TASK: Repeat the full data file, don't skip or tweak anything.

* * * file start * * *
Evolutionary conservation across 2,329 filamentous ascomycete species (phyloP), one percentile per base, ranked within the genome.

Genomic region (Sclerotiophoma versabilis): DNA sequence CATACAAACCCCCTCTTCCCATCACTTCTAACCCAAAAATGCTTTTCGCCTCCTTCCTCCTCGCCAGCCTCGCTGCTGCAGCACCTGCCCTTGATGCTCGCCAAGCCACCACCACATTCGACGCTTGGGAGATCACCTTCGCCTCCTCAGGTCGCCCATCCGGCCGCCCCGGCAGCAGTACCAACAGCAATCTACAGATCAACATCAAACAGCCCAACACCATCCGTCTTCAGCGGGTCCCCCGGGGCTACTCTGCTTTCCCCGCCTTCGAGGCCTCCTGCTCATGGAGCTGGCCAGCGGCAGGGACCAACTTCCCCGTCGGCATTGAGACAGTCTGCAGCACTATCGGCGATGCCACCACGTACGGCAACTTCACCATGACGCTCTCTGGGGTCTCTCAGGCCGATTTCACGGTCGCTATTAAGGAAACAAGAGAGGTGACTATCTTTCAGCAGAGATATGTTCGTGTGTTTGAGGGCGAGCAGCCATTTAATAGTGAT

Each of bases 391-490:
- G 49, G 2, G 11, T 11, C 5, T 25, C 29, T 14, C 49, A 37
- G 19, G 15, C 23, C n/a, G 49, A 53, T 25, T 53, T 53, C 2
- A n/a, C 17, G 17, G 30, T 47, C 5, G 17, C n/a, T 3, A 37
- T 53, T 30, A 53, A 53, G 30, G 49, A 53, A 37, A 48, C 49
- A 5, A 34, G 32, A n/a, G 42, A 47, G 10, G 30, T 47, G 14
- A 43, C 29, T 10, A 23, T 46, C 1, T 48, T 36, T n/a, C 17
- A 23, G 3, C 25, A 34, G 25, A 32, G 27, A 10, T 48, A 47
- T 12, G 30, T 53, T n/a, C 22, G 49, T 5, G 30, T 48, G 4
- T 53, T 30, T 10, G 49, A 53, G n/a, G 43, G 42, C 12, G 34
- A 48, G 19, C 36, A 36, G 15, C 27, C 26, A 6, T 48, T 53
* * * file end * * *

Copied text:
Evolutionary conservation across 2,329 filamentous ascomycete species (phyloP), one percentile per base, ranked within the genome.

Genomic region (Sclerotiophoma versabilis): DNA sequence CATACAAACCCCCTCTTCCCATCACTTCTAACCCAAAAATGCTTTTCGCCTCCTTCCTCCTCGCCAGCCTCGCTGCTGCAGCACCTGCCCTTGATGCTCGCCAAGCCACCACCACATTCGACGCTTGGGAGATCACCTTCGCCTCCTCAGGTCGCCCATCCGGCCGCCCCGGCAGCAGTACCAACAGCAATCTACAGATCAACATCAAACAGCCCAACACCATCCGTCTTCAGCGGGTCCCCCGGGGCTACTCTGCTTTCCCCGCCTTCGAGGCCTCCTGCTCATGGAGCTGGCCAGCGGCAGGGACCAACTTCCCCGTCGGCATTGAGACAGTCTGCAGCACTATCGGCGATGCCACCACGTACGGCAACTTCACCATGACGCTCTCTGGGGTCTCTCAGGCCGATTTCACGGTCGCTATTAAGGAAACAAGAGAGGTGACTATCTTTCAGCAGAGATATGTTCGTGTGTTTGAGGGCGAGCAGCCATTTAATAGTGAT

Each of bases 391-490:
- G 49, G 2, G 11, T 11, C 5, T 25, C 29, T 14, C 49, A 37
- G 19, G 15, C 23, C n/a, G 49, A 53, T 25, T 53, T 53, C 2
- A n/a, C 17, G 17, G 30, T 47, C 5, G 17, C n/a, T 3, A 37
- T 53, T 30, A 53, A 53, G 30, G 49, A 53, A 37, A 48, C 49
- A 5, A 34, G 32, A n/a, G 42, A 47, G 10, G 30, T 47, G 14
- A 43, C 29, T 10, A 23, T 46, C 1, T 48, T 36, T n/a, C 17
- A 23, G 3, C 25, A 34, G 25, A 32, G 27, A 10, T 48, A 47
- T 12, G 30, T 53, T n/a, C 22, G 49, T 5, G 30, T 48, G 4
- T 53, T 30, T 10, G 49, A 53, G n/a, G 43, G 42, C 12, G 34
- A 48, G 19, C 36, A 36, G 15, C 27, C 26, A 6, T 48, T 53